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On November 8, 2021, the Supreme Court heard arguments for a case that has serious ramifications for religious and civil liberties in the United States. FBI v. Fazaga will determine to what extent, under section 1806(f) of FISA, a US District court can review contested surveillance that is protected under state secrets privilege.
In an effort to sift out potential terror threats, the FBI began investigating Muslims in 2006 under Operation Flex. In one particular instance of this operation, the FBI paid an informant to attend the Islamic Center of Irvine and surrounding mosques in Southern California. The informant collected surveillance in the vast majority of his interactions with the Muslims in these communities. The FBI didn’t even have cause to single out any of these mosques, nor was the information tasked with following anyone suspected of criminal wrongdoing.
Unable to find any evidence of illegal activity after well over a year, the informant began to speak of “jihad and armed conflict”. Not wanting any part of what the informant was selling, uneasy community members soon reported him, ironically, to the FBI and filed a restraining order against the informant. After the informant went public, Fazaga and his fellow plaintiffs filed a suit claiming unlawful searches and religious discrimination.
State secrets privilege was invoked over surveillance gathered on Fazaga and his fellow plaintiffs. State secrets is an evidentiary rule that allows the withholding of evidence from legal proceedings, based on the government’s claim that revealing the evidence would be a risk to national security.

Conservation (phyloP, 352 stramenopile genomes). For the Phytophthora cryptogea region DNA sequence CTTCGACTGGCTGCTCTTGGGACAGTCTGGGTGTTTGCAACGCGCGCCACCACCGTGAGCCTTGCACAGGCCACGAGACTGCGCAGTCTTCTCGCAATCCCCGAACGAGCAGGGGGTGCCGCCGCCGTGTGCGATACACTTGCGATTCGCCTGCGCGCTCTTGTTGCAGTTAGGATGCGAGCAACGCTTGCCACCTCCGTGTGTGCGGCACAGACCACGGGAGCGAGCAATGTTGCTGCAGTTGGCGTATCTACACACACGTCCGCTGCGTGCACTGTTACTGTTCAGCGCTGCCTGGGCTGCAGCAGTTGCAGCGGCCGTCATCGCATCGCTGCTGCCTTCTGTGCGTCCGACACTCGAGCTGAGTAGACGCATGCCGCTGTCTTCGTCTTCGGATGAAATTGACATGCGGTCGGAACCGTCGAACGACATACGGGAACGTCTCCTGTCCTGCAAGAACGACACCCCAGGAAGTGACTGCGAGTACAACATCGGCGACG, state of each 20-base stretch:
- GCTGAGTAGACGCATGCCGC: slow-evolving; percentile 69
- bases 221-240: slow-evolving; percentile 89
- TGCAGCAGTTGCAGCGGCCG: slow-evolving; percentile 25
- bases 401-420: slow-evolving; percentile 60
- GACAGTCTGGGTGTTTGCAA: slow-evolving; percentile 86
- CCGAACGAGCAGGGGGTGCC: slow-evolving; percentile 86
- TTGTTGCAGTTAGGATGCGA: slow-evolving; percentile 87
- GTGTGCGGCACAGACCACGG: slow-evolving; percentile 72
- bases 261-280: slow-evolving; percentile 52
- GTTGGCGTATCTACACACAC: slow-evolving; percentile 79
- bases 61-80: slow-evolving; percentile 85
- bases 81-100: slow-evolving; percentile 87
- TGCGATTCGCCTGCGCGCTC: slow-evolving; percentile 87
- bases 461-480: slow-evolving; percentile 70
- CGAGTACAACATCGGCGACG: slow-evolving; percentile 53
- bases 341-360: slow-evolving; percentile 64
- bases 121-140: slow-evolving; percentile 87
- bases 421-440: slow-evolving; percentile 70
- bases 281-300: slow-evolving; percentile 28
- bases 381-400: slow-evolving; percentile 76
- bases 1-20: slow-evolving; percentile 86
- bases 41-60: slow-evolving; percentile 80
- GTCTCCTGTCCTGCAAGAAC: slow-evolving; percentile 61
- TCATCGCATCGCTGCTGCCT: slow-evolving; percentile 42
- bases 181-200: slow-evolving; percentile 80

A large portion of Fazaga’s case against the FBI hinges upon the evidence deemed a state secret. Unable to weigh the evidence, the US District Court that first heard the case threw out most of Fazaga’s claims for that reason. On appeal, the 9th Circuit Court reversed the decision.
What’s at the heart of this case is the relationship between section 1806(f) of FISA and the state secrets privilege. 1806(f) says that if the Attorney General files an affidavit claiming certain evidence would threaten national security if disclosed, then the US district court can review the orders and applications for the electronic surveillance in camera (in a private session without the public) and ex parte (without an improper party being present) to see if the surveillance was legally conducted.
The FBI claims that 1806(f) of FISA has no clear language on whether it supersedes state secrets privilege.
Should the Supreme Court rule in favor of the FBI, evidence considered state secrets privilege could be immune to 1806(f) of FISA. This type of evidence would usually be dismissed, and lawsuits contingent upon such evidence would likely be thrown out entirely. US District judges would have their hands tied by this Supreme Court case.
State secrets privilege could provide far more cover for the US government to spy on its citizens in the event of a ruling favorable to the FBI.